Sunday, December 7, 2014

Final Connection to Service Learning Part 2 (Kliewer)

The third Author I also felt I was connected to was Kliewer from the article called Citizenship in Schools.  A quote from Vygotsky. was important to me. I am also in a Kindergarten classroom with Mrs. Maggiacomo. She is a wonderful fun teacher with an energetic personality. That is what you need to be a Kindergarten teacher. In the Kindergarten class there are some students that have disabilities. There are about 7-9 of them I would have to say. I like how the students are in the classroom even though they have a disability. Some of the students disability are worse then others but they are still teaching those students with disabilities how the students without disabilities the same except they get extra help from teachers outside of the classroom.  "Vygotsky found that the culture of segregation surrounding people with disabilities actually teaches underdevelopment of thinking through the isolation of children from socially valued opportunities. As described in more detail below, altering the culture of disability requires that a child be recognized as an active learner, a thinker, and a problem-solver, but this cannot occur apart from relationships that allow for such engagement."(p. 83) Some of these students leave the classroom everyday. I know when I was in the classroom the students did not want to leave but had to leave to receive the help they needed. I connected with these students because when I was younger I had an IEP and had to leave the classroom and it absolutely was not my favorite part of the day. But you had to do what you had to do. 

I really enjoyed my time at Robert J. Bailey Elementary School

Click VIDEO on children with disabilities. 

Final Connection To Service Learning Part 1 (Delpit)

I will be presenting my Pecha Kucha on Tuesday. I am very excited to be one of the first ones to present and also get it over with. I am not a big fan of presenting in front of people. I felt like my 2nd grade classroom was most connected to Collier. Collier showed up a lot in my class. My Pecha Kucha presentation is on Collier.

I also felt like I was connected to Delpit. The way Mrs. Lamarre handled her class reminded me of the rules and codes of power. Mrs. Lamarre is in charge and the students know that. "Issues of power are enacted in the classroom. "These issues include: the power of the teacher over the StU­ dents; the power of the publishers of textbooks and of the developers of (he curriculum ( 0 determine the view of the world presented: the power of (he state in enforcing conclusory schooling; and the power of an individual or group to determine another's intelligence or "normalcy.""(Deplit 24-25). When she does an activity with the students she set a timer so when the timer goes off the student needs to stop what they are doing and have pencils out of their hands and hands down on the table. From the being of the school year the students were not really good at stopping right away but by now most of the students are focused and are paying attention. Seeing the children grow throughout the first half of year was incredible. Mrs. Lamarre also has a saying and the students follow her. She is a great teacher and uses styles like Delpit. There are also many rules in the classroom that Mrs. Lamarre uses and the students do much better following the rules now then the beginning of the year. They use hand motions as well rather than words because that way the kids will copy the hand motions.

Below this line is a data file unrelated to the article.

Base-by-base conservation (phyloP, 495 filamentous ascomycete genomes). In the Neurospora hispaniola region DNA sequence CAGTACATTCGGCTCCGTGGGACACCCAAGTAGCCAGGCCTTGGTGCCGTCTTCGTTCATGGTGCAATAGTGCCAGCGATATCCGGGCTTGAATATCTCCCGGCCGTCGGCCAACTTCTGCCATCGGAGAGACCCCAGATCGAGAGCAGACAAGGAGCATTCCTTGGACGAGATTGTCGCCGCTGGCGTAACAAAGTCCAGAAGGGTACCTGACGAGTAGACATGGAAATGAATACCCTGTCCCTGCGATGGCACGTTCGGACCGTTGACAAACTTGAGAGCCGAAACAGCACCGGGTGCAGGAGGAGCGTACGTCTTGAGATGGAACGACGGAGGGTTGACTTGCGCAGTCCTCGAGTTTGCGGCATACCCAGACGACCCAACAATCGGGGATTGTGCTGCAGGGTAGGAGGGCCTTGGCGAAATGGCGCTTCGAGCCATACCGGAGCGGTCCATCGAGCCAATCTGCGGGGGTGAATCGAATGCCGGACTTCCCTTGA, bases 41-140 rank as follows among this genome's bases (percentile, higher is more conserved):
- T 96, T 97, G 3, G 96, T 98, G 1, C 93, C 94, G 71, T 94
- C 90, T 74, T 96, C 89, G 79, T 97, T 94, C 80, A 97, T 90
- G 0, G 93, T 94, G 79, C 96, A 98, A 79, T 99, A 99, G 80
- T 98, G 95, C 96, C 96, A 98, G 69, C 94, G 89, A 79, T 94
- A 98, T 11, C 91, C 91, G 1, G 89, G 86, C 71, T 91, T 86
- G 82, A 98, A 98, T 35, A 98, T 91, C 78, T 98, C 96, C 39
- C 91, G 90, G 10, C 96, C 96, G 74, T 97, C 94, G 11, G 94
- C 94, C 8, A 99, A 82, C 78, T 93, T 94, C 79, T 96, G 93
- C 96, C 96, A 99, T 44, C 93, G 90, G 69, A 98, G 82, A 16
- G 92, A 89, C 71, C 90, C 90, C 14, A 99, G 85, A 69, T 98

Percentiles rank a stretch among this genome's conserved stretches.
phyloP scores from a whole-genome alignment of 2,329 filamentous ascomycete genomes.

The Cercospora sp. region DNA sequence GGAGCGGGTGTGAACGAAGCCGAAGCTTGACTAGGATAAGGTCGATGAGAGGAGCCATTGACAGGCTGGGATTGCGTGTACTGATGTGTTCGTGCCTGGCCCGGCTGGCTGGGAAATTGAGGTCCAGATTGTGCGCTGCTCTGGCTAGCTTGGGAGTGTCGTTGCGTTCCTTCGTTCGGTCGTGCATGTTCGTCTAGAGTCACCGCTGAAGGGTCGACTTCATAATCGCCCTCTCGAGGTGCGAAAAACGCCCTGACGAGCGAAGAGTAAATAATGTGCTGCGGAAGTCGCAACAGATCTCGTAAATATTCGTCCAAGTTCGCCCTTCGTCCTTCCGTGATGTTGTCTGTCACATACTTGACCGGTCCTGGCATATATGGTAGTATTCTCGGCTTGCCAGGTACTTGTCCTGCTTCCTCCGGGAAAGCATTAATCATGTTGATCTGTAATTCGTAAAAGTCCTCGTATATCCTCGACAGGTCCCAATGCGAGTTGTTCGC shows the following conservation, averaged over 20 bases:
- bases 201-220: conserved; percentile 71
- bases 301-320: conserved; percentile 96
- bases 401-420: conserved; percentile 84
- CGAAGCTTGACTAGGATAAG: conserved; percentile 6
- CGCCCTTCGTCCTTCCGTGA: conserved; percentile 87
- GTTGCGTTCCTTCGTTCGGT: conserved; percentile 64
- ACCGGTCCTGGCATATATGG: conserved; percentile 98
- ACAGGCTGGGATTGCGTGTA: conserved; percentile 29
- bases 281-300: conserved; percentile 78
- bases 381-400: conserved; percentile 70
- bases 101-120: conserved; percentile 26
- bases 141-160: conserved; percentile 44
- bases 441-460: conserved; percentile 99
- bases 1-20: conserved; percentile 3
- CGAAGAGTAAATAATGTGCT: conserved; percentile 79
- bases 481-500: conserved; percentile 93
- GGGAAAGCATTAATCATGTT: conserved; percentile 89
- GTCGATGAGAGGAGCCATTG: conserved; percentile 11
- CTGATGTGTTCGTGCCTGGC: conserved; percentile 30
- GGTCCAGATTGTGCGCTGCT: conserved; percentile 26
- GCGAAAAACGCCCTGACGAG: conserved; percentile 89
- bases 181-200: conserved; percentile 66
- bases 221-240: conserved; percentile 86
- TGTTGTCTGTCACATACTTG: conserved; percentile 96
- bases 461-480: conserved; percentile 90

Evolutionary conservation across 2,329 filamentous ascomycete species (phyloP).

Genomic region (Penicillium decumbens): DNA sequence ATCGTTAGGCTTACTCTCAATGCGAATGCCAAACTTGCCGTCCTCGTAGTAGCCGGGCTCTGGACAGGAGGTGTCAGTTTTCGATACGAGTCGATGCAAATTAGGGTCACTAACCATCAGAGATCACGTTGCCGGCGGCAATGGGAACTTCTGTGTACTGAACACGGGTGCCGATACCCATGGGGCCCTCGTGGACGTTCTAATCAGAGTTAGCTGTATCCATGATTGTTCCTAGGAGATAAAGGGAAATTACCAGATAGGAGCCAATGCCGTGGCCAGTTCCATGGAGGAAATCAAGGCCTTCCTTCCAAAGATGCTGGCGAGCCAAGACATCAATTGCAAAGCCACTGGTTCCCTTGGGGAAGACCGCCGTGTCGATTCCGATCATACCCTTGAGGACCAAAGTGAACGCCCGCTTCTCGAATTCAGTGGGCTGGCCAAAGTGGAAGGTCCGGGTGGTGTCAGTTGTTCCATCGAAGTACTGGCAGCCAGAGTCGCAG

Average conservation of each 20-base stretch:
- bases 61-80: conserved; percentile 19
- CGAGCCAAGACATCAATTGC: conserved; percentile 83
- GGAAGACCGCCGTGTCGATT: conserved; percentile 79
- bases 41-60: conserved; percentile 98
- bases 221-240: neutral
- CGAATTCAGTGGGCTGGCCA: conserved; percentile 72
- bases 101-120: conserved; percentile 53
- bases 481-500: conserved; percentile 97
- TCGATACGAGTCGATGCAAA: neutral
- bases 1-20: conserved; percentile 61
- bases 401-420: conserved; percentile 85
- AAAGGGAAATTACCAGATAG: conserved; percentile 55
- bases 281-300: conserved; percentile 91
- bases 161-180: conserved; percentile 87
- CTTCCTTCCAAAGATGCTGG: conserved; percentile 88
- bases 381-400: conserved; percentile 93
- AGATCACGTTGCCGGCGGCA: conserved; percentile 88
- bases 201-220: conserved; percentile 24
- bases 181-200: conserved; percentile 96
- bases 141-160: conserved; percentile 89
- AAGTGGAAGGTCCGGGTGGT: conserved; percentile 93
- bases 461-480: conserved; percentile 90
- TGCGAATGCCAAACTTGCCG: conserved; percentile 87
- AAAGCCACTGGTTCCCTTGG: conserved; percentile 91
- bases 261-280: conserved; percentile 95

Promising Practices

This was my very first time attending a conference at Rhode Island College on Saturday, November 1st. Since this was my first time I really was dreading this conference because I thought it was going to boring and a waste of a weekend. Promising Practices  

The first workshop I attended was called Making it personal. Buddy Comet was the person who ran this. He is the dean of Pedagogy at Central Falls High School. Karen Oliviera also helped run this who works at Rhode Island College school of social work. Out of the two workshops I attended I feel as though I liked this one better. During this workshop we spent time learning on how to help students who have an IEP. When personalizing students you are taking a whole new approach. Sometimes you are in a self contained setting, you are traveling throughout the day but always with a teacher. Sometimes the students have anxiety disorders, learning disabilities and diverse ability. Buddy said that he likes when students move around in the classroom rather than sit in the desk all day because kids are kids. They need to move around to learn and stay focused. He had us pretend we
were students and go from table to table to complete a task. He said that it is okay if we don't finish each task. Every task that I did reminded me of Delpit and a little bit of Kozal. He had the directions printed for each table and had the power to make sure we knew how to do the activity correctly. The second part of this workshop Karen ran the workshop. She talked about what students face at school and out of school with foster card, divorces etc. I could related because my parents got divorced at a young age. I thought of Kozal for this because of when he was talking about the neighborhoods some children live in. I really liked how a lot of people help out these students. Leaving this workshop, I thought about minoring in social work. It is still up in the air for me. But overall this workshop was my favorite.